Slush, slash and slosh

Times have been tough since that disputed GFC. The top 40 hedge fund managers only got $10.5 billion in fees and bonus payments and the highest paid only took home a little over a billion.

Their success has come with a worldwide cut in finance and corporate sector jobs, with hundreds of thousands of positions being slashed to deliver margins to the fund managers. More than 400,000 jobs have disappeared in the last year and the trend is continuing. 

This pattern of big-end slash is becoming apparent in Australia with pleas for government subsidy slosh for carbon tax, car companies and even cement manufacturers.

The reality is starting to sink.

The Australian public sees a weakened government besieged by large corporations that have found that cutting jobs and increasing political slush funds gets the media support required to override broader support for small and medium enterprise. Smart companies are being constrained whilst the hedge funds and speculators are rewarded.

Traders in energy, metals and agriculture are opening or joining hedge funds after leaving financial firms that cut more than 233,000 jobs this year, Bloomberg data shows.

Departures of commodity traders from banks probably rose 10% this year, according to recruitment firm Commodity Search Partners. That group’s pay will drop 24% on average, estimated recruitment firm, Options Group.

At the same time, hedge funds are sloshing in liquid assets seeking speculative targets for more transactions.

Commodity hedge funds attracted $8.66 billion from investors last year, up 11% from the end of 2010 and above the hedge fund industry average of 1.9%, according to eVestment|HFN. It estimates that assets under management at commodity funds rose $4.95 billion to $82.7 billion.

George ‘Beau’ Taylor, the 41-year-old former head of global commodity proprietary trading at Credit Suisse Group, started a hedge fund in February. It now has more than $1 billion in assets, a person with direct knowledge of the matter said. Gil Saiz, the 36-year-old who spent a decade at Goldman Sachs Group closed his Vector Commodity Fund to new investors in May after raising $600 million, two people with knowledge of the matter said.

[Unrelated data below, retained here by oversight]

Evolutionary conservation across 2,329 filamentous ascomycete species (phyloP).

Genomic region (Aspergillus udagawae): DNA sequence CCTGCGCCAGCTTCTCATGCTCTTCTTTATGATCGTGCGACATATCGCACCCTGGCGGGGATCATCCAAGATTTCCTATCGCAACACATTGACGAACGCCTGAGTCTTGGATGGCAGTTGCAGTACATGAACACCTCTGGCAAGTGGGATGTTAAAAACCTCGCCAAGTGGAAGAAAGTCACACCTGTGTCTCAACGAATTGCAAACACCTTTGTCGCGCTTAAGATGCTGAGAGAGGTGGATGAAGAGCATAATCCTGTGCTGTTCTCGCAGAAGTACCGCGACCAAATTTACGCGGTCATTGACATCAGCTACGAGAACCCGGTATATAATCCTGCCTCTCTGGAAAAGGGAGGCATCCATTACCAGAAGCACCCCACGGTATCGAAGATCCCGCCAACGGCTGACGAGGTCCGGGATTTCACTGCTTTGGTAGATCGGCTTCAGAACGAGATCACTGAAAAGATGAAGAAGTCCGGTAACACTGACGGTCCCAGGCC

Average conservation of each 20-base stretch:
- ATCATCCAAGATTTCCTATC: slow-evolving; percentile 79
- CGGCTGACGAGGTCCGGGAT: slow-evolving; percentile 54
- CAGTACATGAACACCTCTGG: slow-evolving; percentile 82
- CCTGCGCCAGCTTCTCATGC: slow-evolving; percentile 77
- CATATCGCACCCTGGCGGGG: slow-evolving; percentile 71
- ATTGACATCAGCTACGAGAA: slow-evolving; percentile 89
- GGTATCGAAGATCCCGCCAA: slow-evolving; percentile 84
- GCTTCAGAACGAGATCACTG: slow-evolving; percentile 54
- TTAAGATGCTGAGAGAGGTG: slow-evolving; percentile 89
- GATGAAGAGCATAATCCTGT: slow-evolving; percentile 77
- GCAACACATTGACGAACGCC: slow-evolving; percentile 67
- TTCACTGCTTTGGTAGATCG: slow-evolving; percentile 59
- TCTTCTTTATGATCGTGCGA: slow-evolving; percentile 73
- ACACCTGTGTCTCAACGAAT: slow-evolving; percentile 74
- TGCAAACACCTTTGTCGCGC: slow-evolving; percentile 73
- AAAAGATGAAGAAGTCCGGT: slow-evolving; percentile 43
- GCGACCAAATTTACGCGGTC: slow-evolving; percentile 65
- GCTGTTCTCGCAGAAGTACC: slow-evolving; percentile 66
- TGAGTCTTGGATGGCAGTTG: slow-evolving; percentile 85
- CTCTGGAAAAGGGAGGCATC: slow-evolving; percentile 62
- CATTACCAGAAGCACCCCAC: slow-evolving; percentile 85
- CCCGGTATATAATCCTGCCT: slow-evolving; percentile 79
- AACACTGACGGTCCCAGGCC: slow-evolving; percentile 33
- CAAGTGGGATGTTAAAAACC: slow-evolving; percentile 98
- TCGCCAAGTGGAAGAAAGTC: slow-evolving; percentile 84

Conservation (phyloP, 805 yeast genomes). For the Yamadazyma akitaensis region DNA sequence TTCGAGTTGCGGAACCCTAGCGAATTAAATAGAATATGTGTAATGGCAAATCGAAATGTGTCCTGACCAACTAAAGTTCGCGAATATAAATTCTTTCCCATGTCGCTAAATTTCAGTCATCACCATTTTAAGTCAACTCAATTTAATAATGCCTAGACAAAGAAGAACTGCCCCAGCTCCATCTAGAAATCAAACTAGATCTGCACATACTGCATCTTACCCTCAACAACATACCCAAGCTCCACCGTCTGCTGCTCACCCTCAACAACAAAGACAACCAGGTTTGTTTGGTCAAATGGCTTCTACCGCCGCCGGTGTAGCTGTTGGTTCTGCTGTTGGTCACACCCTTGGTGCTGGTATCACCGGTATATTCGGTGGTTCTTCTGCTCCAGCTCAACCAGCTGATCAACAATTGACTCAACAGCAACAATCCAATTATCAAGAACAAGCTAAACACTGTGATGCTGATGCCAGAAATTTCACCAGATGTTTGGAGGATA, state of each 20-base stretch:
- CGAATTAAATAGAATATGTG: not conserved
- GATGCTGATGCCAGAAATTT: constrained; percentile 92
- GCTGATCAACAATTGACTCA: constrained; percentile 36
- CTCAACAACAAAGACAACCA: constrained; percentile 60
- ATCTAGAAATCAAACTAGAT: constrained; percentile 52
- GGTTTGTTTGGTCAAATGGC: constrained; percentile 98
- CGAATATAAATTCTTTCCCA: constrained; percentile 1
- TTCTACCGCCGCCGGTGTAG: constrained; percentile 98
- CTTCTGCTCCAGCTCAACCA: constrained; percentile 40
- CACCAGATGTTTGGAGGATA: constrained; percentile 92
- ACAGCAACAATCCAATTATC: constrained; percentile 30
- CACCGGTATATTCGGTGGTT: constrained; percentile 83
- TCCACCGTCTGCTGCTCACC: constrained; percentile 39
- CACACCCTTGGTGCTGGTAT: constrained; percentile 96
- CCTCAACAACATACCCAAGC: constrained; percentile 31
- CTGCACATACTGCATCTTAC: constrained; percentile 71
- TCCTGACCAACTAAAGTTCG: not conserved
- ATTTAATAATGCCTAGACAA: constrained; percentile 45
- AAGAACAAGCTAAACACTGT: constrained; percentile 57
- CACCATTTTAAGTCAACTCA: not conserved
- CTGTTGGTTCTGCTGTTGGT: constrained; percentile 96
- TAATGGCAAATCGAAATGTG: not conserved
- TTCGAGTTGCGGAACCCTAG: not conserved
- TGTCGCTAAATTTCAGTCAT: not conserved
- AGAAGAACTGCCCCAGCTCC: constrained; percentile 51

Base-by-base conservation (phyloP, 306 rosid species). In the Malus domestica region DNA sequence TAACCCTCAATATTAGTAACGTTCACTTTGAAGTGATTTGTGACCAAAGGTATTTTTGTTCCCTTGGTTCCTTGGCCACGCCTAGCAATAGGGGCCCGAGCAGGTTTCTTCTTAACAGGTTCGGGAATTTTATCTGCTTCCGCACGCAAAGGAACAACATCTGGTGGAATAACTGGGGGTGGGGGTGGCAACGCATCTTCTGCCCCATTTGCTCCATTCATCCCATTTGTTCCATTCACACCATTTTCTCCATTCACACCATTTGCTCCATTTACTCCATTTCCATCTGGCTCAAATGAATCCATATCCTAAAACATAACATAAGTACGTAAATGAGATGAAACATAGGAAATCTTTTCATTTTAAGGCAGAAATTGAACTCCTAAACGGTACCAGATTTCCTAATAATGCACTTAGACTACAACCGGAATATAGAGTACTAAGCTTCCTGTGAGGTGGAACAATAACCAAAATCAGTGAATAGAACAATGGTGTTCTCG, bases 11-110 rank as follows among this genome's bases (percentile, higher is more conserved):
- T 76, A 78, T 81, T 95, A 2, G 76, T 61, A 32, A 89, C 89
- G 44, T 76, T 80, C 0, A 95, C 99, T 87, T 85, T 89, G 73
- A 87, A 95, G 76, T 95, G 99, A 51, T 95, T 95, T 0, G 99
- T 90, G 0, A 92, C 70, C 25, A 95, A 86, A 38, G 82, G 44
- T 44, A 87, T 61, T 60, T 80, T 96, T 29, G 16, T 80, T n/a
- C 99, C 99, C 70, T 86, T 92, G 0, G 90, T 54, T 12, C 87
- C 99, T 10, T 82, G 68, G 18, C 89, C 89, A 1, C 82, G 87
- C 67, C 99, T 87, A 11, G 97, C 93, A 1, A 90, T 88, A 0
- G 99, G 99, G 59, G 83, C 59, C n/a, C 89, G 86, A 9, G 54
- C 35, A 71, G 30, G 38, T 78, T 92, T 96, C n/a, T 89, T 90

Bank of England governor Sir Mervyn King, US Federal Reserve chairman Ben Bernanke and our own Glenn Stevens do not expect much employment growth this year, but do not see the need to help small and medium enterprise to expand. The central banks accept that big corporations have more than enough funds on hand to meet their needs and see no reason to print any more funds to add to the hedge fund slush funds.

Smart companies need to watch who Julia Gillard appoints as small business minister in the reshuffle to get a glimpse of the economic policy changes she and Wayne Swan intend to introduce along with the surplus he has to have.

If we see the return of the big end of town subsidising ex-industrial union leaders then expect a rise in the price of gold, no further reductions in interest rates and stagnation in the equities markets.

Alternatively, if we see a committed new Cabinet with a strong small business minister, employment expansion policies and support for regional and community development, it will be time to plan for growth.

There is no shortage of funds in the private sector for import substitution and local innovation once there is a greater level of business and consumer confidence.

 

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